Gunfight Breaks Out After Sectarian Attack in Iraq; 3 Fighters Killed

Iraqi and U.S.-led coalition forces clashed with gunmen northeast of Baghdad after armed Shiites attacked a convoy of Sunni villagers in retaliation for a suicide attack, officials said Friday.

The Sunnis were attacked Thursday as they were moving out of the religiously mixed village of Daliqiya after being threatened by Shiite residents accusing them of being behind a bicycle bombing in nearby Baqouba that killed at least 25 people Monday, police said.

Iraqi police tried to intervene, but snipers killed the head of the force, Col. Sami Abbas Hassan, and his two bodyguards. U.S. and Iraqi forces, backed by air support, then tried to restore calm, engaging in a fierce gunbattle that left three fighters dead and three wounded, the U.S. military said, adding that four suspects were detained.

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"Coalition forces are currently conducting a thorough search of the village in an attempt to identify any other anti-Iraqi forces in the area," said military spokesman Sgt. Doug Anderson.

The fighting reflected a rise in sectarian violence in the Sunni-dominated Diyala province, which surrounds Baqouba, 35 miles northeast of Baghdad.

In nearby Muqdadiyah, a rocket-propelled grenade hit a Shiite mosque, and 30 minutes later, gunmen in black uniforms often worn by Shiite militias attacked a Sunni mosque, police said.

The U.S. military has staged several raids in the area since Al Qaeda in Iraq leader Abu Musab al-Zarqawi was killed there earlier this month. The military said Thursday it had gained an advantage in the fight against the terror network.

Usama bin Laden purportedly paid tribute to Zarqawi in a new audio message Friday, saying the slain Jordanian militant had been under orders to kill Iraqis who supported U.S. forces in the country. In the 19-minute message, bin Laden also demanded that President Bush hand over al-Zarqawi's body to his family and vowed more attacks against the United States.

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It was the fourth audio message purportedly put out this year by bin Laden. The voice in the latest message — released on an Islamic Web forum where militants often post messages — resembled that on previous recordings attributed to bin Laden, but the authenticity of the tape could not be immediately confirmed.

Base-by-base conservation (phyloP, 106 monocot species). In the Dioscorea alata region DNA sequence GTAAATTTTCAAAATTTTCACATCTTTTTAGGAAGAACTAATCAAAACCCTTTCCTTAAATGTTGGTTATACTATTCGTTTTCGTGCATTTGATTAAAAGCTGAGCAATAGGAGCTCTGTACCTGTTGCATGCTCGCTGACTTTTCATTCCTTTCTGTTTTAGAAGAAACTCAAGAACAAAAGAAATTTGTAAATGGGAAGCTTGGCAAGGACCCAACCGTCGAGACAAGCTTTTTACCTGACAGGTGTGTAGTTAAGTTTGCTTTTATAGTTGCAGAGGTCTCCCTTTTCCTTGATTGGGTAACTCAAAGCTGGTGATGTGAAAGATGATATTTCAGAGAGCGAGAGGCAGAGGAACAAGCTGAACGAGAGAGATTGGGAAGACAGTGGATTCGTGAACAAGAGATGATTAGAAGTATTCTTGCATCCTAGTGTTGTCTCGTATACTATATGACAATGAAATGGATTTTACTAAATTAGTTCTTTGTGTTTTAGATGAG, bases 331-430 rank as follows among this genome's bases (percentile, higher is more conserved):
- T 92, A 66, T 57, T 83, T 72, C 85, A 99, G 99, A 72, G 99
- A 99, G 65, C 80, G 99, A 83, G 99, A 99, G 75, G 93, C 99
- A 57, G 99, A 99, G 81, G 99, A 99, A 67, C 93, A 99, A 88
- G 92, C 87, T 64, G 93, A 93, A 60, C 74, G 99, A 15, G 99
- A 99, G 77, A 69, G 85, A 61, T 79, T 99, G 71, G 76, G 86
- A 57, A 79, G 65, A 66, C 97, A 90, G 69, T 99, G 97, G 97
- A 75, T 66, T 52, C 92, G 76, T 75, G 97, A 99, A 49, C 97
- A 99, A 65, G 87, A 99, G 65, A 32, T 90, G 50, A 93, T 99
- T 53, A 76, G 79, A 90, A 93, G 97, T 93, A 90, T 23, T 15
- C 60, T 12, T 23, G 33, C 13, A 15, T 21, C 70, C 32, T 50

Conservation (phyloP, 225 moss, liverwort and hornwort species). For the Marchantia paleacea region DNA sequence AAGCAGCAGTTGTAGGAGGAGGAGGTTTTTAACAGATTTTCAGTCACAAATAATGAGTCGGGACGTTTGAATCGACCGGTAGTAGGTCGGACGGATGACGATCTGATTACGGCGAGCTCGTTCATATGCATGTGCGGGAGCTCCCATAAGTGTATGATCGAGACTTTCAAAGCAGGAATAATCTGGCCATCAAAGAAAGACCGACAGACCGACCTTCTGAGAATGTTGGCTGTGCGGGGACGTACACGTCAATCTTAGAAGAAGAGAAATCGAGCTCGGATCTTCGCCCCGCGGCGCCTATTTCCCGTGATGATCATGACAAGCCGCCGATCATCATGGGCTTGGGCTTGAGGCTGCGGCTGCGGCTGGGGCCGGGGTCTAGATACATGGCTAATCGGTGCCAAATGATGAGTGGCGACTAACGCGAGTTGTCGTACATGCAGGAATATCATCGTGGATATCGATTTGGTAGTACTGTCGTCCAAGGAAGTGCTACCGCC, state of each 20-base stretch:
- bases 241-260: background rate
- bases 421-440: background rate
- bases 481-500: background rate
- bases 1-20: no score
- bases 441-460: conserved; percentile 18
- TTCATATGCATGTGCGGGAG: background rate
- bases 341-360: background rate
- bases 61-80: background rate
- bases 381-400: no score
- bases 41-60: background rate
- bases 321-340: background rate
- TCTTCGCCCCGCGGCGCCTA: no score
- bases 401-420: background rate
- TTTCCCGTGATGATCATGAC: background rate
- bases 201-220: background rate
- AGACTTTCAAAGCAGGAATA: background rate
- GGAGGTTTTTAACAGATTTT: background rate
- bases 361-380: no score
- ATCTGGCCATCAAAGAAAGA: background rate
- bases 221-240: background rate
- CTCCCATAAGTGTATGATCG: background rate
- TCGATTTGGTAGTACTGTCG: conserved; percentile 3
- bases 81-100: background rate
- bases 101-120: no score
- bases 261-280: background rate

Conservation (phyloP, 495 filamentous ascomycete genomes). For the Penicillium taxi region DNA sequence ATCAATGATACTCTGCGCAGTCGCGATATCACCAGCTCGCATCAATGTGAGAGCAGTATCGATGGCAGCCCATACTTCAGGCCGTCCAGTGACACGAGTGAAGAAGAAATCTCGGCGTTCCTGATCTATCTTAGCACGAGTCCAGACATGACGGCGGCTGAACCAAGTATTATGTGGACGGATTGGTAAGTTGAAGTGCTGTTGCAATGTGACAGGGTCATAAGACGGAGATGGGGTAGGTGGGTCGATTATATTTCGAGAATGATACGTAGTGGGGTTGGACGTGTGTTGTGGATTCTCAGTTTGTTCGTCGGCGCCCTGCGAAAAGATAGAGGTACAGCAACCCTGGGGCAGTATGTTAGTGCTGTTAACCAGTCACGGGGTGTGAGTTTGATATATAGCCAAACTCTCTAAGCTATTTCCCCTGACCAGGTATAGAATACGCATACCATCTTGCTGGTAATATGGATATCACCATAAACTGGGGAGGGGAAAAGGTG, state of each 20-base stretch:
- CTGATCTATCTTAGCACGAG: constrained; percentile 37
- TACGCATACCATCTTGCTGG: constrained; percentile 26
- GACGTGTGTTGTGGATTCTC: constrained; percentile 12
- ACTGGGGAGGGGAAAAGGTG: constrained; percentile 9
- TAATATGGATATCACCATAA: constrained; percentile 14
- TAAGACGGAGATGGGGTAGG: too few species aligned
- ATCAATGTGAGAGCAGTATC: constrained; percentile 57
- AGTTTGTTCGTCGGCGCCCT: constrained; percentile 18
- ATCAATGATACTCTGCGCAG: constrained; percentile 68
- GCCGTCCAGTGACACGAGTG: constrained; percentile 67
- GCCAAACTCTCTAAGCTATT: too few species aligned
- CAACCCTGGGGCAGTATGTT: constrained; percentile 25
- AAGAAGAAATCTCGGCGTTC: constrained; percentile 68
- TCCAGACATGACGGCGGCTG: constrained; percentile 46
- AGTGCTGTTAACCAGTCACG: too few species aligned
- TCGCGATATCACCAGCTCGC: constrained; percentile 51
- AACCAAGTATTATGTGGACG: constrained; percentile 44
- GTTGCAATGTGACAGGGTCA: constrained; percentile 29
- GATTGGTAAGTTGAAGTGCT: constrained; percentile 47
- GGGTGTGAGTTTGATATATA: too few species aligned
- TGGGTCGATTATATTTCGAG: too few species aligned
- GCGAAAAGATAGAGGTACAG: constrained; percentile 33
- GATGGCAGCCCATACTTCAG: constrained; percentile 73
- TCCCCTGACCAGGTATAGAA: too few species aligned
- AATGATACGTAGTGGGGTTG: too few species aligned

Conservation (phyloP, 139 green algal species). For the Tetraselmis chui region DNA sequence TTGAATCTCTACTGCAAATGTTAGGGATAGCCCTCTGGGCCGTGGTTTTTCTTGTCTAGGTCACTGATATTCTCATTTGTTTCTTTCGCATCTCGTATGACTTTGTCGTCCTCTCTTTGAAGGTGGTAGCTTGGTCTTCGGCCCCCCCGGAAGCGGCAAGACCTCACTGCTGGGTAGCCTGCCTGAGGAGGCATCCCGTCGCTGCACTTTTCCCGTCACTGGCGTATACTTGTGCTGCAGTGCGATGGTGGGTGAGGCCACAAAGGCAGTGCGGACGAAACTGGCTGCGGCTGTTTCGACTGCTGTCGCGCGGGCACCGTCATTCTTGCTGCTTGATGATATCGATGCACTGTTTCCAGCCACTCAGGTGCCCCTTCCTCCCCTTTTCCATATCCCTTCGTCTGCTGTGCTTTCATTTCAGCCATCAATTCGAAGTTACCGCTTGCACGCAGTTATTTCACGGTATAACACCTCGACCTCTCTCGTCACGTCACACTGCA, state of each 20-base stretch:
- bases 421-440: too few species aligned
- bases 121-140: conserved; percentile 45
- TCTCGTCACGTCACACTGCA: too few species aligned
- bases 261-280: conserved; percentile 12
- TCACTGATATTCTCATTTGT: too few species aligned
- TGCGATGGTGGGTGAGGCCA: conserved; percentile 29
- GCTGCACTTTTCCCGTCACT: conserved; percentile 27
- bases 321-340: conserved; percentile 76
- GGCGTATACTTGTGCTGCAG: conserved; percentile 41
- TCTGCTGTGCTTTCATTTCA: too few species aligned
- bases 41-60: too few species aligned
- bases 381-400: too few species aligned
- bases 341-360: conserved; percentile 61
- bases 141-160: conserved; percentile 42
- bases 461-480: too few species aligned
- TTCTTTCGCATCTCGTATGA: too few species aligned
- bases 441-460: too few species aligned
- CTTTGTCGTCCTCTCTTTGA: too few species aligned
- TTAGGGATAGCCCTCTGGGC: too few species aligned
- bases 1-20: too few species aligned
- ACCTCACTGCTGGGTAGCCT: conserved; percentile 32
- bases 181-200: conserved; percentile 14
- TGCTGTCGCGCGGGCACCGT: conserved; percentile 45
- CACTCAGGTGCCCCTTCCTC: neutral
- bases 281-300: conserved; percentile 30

Abdullah al-Dulaimi, a Sunni villager in Daliqiya, said Shiite militiamen started targeting Sunni homes with bombs and gunfire after the bicycle blast, prompting some families to flee.

"I decided to stay," he said. "I chose to defend my properties."

Only a few police patrols remained in the village Friday, he said.

"The situation is still tense. We want to live peacefully with our Shiite brothers as we used to live since very long years ago," he said.

Elsewhere, a Marine was killed Friday in fighting in the volatile Anbar province west of Baghdad, while a U.S. soldier died the day before in small arms fire in the northern city of Mosul, the military said.

The deaths raised to at least 2,531 members of the U.S. military who have died since the Iraq war started in March 2003, according to an Associated Press count.

It was a relatively calm day in the capital of 6 million people as Iraqi authorities reimposed a four-hour driving ban to coincide with Friday prayers, although a parked car bomb in northern Baghdad wounded one person and a mortar barrage against a police station in the south wounded another.

Police also found three bodies that had been bound and shot in different areas of the capital.

The driving ban — aimed at preventing suicide car bombs that have in the past targeted mosques during the main Islamic weekly religious services — has been imposed weekly since Prime Minister Nouri al-Maliki launched a security operation in Baghdad.

Also Friday, nearly 20 trucks carrying heavy equipment left the Japanese base in Samawah, about 230 miles southeast of Baghdad, for Kuwait as Tokyo continued its phased withdrawal of troops from Iraq.

Japan's Defense Agency said civilian contractors were removing some supplies, but a date had not been set for the departure of personnel. The 600 Japanese troops were sent to Iraq in 2004 on a humanitarian, non-combat mission.